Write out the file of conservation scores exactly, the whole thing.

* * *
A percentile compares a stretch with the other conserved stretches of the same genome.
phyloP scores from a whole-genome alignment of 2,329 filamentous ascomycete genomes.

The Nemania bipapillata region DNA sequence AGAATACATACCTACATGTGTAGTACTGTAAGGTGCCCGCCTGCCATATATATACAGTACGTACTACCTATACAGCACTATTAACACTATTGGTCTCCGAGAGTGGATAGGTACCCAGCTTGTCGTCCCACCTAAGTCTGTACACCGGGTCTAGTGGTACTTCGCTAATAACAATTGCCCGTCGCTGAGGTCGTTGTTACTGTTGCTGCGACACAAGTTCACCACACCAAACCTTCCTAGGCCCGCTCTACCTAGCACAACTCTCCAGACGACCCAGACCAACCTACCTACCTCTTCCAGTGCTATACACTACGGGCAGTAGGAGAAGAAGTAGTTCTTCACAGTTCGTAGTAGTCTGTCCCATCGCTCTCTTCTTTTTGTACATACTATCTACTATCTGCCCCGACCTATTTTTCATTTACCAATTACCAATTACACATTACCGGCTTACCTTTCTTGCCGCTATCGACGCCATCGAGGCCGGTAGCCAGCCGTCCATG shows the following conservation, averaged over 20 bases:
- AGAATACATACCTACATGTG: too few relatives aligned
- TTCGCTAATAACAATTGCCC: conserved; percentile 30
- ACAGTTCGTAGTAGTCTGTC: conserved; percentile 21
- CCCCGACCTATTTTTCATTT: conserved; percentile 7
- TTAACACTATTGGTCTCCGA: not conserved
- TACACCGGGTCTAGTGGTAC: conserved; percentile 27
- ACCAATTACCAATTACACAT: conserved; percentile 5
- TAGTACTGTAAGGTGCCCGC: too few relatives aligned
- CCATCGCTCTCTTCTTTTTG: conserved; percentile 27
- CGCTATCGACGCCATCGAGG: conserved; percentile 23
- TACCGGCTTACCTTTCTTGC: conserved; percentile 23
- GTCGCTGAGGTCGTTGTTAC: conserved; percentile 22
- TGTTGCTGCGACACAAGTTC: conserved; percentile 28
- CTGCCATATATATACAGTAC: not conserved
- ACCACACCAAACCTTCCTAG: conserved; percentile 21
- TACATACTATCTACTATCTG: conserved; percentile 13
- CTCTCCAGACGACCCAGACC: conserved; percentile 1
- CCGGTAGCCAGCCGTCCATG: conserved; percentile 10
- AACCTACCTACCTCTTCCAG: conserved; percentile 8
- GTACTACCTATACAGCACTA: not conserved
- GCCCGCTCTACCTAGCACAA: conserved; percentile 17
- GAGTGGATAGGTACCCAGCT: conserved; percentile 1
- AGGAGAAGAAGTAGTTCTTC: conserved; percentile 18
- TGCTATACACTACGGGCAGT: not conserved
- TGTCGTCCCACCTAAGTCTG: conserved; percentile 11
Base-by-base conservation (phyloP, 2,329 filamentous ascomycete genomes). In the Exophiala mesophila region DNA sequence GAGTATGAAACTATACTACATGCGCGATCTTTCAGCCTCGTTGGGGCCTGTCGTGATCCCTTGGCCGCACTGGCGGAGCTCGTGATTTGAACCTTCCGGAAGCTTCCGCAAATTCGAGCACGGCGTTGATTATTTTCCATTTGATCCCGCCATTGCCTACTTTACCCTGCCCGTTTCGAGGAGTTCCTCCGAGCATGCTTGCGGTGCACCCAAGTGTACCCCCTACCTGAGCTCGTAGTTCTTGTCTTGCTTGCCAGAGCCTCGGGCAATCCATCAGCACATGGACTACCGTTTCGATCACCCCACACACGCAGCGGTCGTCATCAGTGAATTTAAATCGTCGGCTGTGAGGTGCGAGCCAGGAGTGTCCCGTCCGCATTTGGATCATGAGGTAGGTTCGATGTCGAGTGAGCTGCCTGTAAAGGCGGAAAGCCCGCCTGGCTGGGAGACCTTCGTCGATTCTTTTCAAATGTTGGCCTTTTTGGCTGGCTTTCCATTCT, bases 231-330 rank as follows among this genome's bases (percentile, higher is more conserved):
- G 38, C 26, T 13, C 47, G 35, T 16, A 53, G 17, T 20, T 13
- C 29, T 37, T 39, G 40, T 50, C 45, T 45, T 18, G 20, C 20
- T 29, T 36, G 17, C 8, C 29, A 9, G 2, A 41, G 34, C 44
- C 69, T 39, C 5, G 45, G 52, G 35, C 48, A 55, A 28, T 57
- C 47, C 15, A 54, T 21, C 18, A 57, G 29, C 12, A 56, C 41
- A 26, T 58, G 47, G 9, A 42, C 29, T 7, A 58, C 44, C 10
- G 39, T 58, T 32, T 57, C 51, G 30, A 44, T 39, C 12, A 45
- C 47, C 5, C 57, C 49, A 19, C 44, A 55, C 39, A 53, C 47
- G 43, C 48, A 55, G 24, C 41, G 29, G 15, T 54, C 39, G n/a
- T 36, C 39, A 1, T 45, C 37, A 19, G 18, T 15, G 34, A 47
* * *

A percentile compares a stretch with the other conserved stretches of the same genome.
phyloP scores from a whole-genome alignment of 2,329 filamentous ascomycete genomes.

The Nemania bipapillata region DNA sequence AGAATACATACCTACATGTGTAGTACTGTAAGGTGCCCGCCTGCCATATATATACAGTACGTACTACCTATACAGCACTATTAACACTATTGGTCTCCGAGAGTGGATAGGTACCCAGCTTGTCGTCCCACCTAAGTCTGTACACCGGGTCTAGTGGTACTTCGCTAATAACAATTGCCCGTCGCTGAGGTCGTTGTTACTGTTGCTGCGACACAAGTTCACCACACCAAACCTTCCTAGGCCCGCTCTACCTAGCACAACTCTCCAGACGACCCAGACCAACCTACCTACCTCTTCCAGTGCTATACACTACGGGCAGTAGGAGAAGAAGTAGTTCTTCACAGTTCGTAGTAGTCTGTCCCATCGCTCTCTTCTTTTTGTACATACTATCTACTATCTGCCCCGACCTATTTTTCATTTACCAATTACCAATTACACATTACCGGCTTACCTTTCTTGCCGCTATCGACGCCATCGAGGCCGGTAGCCAGCCGTCCATG shows the following conservation, averaged over 20 bases:
- AGAATACATACCTACATGTG: too few relatives aligned
- TTCGCTAATAACAATTGCCC: conserved; percentile 30
- ACAGTTCGTAGTAGTCTGTC: conserved; percentile 21
- CCCCGACCTATTTTTCATTT: conserved; percentile 7
- TTAACACTATTGGTCTCCGA: not conserved
- TACACCGGGTCTAGTGGTAC: conserved; percentile 27
- ACCAATTACCAATTACACAT: conserved; percentile 5
- TAGTACTGTAAGGTGCCCGC: too few relatives aligned
- CCATCGCTCTCTTCTTTTTG: conserved; percentile 27
- CGCTATCGACGCCATCGAGG: conserved; percentile 23
- TACCGGCTTACCTTTCTTGC: conserved; percentile 23
- GTCGCTGAGGTCGTTGTTAC: conserved; percentile 22
- TGTTGCTGCGACACAAGTTC: conserved; percentile 28
- CTGCCATATATATACAGTAC: not conserved
- ACCACACCAAACCTTCCTAG: conserved; percentile 21
- TACATACTATCTACTATCTG: conserved; percentile 13
- CTCTCCAGACGACCCAGACC: conserved; percentile 1
- CCGGTAGCCAGCCGTCCATG: conserved; percentile 10
- AACCTACCTACCTCTTCCAG: conserved; percentile 8
- GTACTACCTATACAGCACTA: not conserved
- GCCCGCTCTACCTAGCACAA: conserved; percentile 17
- GAGTGGATAGGTACCCAGCT: conserved; percentile 1
- AGGAGAAGAAGTAGTTCTTC: conserved; percentile 18
- TGCTATACACTACGGGCAGT: not conserved
- TGTCGTCCCACCTAAGTCTG: conserved; percentile 11
Base-by-base conservation (phyloP, 2,329 filamentous ascomycete genomes). In the Exophiala mesophila region DNA sequence GAGTATGAAACTATACTACATGCGCGATCTTTCAGCCTCGTTGGGGCCTGTCGTGATCCCTTGGCCGCACTGGCGGAGCTCGTGATTTGAACCTTCCGGAAGCTTCCGCAAATTCGAGCACGGCGTTGATTATTTTCCATTTGATCCCGCCATTGCCTACTTTACCCTGCCCGTTTCGAGGAGTTCCTCCGAGCATGCTTGCGGTGCACCCAAGTGTACCCCCTACCTGAGCTCGTAGTTCTTGTCTTGCTTGCCAGAGCCTCGGGCAATCCATCAGCACATGGACTACCGTTTCGATCACCCCACACACGCAGCGGTCGTCATCAGTGAATTTAAATCGTCGGCTGTGAGGTGCGAGCCAGGAGTGTCCCGTCCGCATTTGGATCATGAGGTAGGTTCGATGTCGAGTGAGCTGCCTGTAAAGGCGGAAAGCCCGCCTGGCTGGGAGACCTTCGTCGATTCTTTTCAAATGTTGGCCTTTTTGGCTGGCTTTCCATTCT, bases 231-330 rank as follows among this genome's bases (percentile, higher is more conserved):
- G 38, C 26, T 13, C 47, G 35, T 16, A 53, G 17, T 20, T 13
- C 29, T 37, T 39, G 40, T 50, C 45, T 45, T 18, G 20, C 20
- T 29, T 36, G 17, C 8, C 29, A 9, G 2, A 41, G 34, C 44
- C 69, T 39, C 5, G 45, G 52, G 35, C 48, A 55, A 28, T 57
- C 47, C 15, A 54, T 21, C 18, A 57, G 29, C 12, A 56, C 41
- A 26, T 58, G 47, G 9, A 42, C 29, T 7, A 58, C 44, C 10
- G 39, T 58, T 32, T 57, C 51, G 30, A 44, T 39, C 12, A 45
- C 47, C 5, C 57, C 49, A 19, C 44, A 55, C 39, A 53, C 47
- G 43, C 48, A 55, G 24, C 41, G 29, G 15, T 54, C 39, G n/a
- T 36, C 39, A 1, T 45, C 37, A 19, G 18, T 15, G 34, A 47